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Creating High Performing Teams – Part 5

Creating a supportive environment

The final aspect of high performing teams is the enablement of experience sharing, learning and prevention of problems before they happen.  Research shows that a high organisation is up to 70% more valuable that a low performing organisation.  This indicates how important the creation of a high performing team can be.

To achieve this, leaders need to ensure that there are formal mechanisms in the team to create space for reflection and to allow best practice and learning from mistakes to be shared between team members.

One way of introducing this into your organisation is to set up a peer support system.  Whilst it is true that the most experienced team members should be able to help the less experienced team members more than the other way around, this is not the whole story.  Junior members may be able to help more experienced team members see things differently through a fresh set of eyes.  Likewise, any newer team member that have arrived from a large multinational or perhaps a completely different industry, can also bring in a new perspective to traditional thinking.  Remember, some of the worst words in business are “we have always done it that way”.

The optimum scenario is when requests for and offers of help flow freely between team members on a peer-to-peer basis across experience levels without team members even noticing.

Another way of ensuring a supportive organisation is to ensure that early warning systems are in place.  In traditional teams, it’s the leader’s job to provide most of the team intelligence – information on potential threats or opportunities for, the team.  In a high performing team, it is every team member’s responsibility to constantly look out for threats or opportunities and to ensure that they are communicated to all other team members.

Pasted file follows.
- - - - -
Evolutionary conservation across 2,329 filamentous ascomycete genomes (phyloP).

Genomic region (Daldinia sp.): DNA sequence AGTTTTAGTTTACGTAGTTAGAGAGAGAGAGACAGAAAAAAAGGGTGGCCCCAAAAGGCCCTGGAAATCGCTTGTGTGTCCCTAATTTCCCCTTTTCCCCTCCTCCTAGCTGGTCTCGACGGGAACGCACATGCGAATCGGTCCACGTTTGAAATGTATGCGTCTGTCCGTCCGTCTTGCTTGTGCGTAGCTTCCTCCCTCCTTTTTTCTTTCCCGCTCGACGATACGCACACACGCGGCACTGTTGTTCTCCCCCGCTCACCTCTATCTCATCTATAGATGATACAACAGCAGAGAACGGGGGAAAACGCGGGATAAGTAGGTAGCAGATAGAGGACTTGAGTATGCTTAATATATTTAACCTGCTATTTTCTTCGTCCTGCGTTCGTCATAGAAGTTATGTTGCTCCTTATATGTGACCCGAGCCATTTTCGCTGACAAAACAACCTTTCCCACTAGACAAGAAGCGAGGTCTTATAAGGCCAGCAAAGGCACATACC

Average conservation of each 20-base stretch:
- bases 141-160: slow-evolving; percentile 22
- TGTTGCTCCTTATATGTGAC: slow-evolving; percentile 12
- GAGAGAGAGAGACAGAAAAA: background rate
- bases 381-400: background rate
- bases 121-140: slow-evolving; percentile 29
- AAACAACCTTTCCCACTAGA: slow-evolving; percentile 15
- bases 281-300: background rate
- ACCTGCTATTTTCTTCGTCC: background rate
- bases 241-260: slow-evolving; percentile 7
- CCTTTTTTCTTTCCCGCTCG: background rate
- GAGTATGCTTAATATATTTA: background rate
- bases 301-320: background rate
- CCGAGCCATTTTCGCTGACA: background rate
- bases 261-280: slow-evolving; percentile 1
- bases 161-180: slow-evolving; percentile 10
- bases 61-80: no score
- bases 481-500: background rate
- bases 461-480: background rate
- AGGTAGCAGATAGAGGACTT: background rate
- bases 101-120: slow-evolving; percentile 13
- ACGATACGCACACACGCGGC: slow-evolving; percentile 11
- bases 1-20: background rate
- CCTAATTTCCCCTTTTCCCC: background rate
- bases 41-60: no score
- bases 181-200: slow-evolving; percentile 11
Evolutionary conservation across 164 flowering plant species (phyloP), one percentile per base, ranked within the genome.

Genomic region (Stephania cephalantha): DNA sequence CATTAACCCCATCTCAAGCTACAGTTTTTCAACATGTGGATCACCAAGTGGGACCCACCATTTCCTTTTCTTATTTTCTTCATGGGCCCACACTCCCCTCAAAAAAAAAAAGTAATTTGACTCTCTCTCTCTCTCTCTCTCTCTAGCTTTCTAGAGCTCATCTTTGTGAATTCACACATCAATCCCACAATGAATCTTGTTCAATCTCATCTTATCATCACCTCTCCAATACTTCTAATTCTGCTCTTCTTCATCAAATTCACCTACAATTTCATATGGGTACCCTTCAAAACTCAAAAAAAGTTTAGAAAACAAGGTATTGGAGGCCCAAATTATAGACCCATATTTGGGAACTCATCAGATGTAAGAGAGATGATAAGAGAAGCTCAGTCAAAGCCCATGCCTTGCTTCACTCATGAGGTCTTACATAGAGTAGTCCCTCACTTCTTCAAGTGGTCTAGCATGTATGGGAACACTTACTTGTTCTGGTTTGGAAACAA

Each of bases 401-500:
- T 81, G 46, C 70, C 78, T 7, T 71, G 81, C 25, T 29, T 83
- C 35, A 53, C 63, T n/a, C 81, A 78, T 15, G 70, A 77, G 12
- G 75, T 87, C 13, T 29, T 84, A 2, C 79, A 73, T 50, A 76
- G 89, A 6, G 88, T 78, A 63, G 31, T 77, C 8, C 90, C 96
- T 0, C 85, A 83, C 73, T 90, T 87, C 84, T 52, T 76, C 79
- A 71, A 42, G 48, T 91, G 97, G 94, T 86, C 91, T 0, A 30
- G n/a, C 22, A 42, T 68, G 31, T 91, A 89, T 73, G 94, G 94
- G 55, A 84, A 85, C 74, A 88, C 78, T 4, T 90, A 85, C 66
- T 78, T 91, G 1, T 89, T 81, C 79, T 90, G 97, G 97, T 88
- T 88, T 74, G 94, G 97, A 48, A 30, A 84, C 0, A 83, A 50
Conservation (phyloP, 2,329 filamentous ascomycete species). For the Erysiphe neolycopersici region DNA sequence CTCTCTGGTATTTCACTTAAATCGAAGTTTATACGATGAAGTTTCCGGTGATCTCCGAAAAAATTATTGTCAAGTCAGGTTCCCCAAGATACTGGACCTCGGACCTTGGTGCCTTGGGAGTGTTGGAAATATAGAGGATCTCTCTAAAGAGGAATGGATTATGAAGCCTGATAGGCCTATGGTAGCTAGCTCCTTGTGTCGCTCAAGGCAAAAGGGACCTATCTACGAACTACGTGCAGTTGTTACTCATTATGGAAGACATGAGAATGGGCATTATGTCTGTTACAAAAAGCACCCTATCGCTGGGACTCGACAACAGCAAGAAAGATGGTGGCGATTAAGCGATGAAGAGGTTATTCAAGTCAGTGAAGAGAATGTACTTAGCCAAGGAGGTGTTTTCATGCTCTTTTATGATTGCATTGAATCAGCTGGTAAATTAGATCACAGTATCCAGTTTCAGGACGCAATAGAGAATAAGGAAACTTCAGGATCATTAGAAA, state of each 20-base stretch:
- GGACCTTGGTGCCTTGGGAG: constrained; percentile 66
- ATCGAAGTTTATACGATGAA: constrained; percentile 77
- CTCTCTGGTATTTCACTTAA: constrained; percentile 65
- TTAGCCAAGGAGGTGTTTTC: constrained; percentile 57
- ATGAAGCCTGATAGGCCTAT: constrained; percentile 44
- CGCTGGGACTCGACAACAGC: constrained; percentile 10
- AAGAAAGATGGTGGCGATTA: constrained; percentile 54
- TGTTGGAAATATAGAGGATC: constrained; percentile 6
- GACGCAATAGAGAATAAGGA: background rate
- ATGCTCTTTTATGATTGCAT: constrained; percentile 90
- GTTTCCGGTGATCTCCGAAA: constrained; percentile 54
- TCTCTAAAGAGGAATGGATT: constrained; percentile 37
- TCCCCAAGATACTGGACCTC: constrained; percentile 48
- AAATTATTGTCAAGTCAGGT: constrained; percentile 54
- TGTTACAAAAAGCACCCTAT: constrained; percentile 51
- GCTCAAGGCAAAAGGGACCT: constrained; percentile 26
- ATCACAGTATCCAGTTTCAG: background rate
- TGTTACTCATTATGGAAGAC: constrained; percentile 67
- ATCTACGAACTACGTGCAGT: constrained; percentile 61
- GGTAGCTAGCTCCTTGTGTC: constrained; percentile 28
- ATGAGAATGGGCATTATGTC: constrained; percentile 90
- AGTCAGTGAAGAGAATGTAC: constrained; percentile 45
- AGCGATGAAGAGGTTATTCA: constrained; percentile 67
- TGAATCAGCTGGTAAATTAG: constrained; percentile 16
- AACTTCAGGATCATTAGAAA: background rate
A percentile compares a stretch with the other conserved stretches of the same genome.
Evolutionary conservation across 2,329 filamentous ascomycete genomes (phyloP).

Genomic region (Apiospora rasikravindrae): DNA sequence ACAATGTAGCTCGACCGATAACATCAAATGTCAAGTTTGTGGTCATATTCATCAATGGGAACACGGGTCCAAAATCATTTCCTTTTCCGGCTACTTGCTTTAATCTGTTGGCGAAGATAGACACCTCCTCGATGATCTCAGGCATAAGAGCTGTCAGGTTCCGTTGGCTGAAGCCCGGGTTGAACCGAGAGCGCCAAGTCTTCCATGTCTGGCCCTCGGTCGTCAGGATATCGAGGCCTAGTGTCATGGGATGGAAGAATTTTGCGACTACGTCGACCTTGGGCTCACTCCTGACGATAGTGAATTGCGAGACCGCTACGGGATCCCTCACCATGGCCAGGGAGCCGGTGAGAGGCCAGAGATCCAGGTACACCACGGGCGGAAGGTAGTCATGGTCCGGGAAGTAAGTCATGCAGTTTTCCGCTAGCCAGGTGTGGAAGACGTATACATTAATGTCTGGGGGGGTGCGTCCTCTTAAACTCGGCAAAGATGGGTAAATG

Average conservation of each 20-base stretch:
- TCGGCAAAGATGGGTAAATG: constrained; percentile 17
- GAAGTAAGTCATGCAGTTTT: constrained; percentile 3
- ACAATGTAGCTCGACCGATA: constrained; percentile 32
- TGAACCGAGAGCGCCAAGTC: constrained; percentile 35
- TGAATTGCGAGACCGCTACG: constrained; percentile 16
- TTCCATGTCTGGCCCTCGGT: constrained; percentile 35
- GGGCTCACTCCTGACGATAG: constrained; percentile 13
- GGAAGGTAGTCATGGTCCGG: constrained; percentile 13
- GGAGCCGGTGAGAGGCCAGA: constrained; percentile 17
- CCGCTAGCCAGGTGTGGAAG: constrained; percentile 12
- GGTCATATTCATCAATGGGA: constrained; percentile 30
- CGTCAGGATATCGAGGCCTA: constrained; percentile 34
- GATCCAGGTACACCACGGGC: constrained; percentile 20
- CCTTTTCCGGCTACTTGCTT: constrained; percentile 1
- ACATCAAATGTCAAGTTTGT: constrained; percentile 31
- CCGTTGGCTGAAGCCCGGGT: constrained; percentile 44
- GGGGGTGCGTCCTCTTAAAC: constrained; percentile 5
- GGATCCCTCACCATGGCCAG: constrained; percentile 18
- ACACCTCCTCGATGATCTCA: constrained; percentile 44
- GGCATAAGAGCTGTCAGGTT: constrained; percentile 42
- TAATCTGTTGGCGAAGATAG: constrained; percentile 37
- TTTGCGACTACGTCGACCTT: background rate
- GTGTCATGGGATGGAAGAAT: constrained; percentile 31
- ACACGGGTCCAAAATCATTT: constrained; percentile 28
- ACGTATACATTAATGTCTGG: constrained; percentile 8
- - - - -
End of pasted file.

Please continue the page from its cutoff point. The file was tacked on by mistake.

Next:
The measurement of lead measures rather than lag measures can also help to create an early warning system.  Lag measures are called that simply because there is a lag in the time that the performance is measured.  In measuring sales, for example, we set perhaps the number of sales made in a month or a year.  This is a lag measure as we do not know whether we have achieved it or not until the end of the month or year.  Lead measures, however, are measures that will lead to the performance being achieved, if the lead measures are met.  Let’s use an easy example.  If we want to loose weight, we may set ourself a target of losing a stone in 6 weeks.  However, if we use lead measures, such as increasing our daily exercise or decreasing our daily calorie intake, these will lead to the eventual weight loss.

Therefore by using lead measures we can create an early warning sign for team performance.

For more information on Creating High Performing Teams please attend our FREE webinar on the 24th Feb.

Stuart Hartley
About the author

Incrementa has grown a significant track record in delivering business growth services to pre start and growing businesses. The team at Incrementa have helped to start over 1000 new businesses and have assisted over 250 existing businesses for all industries and sectors to grow and develop.

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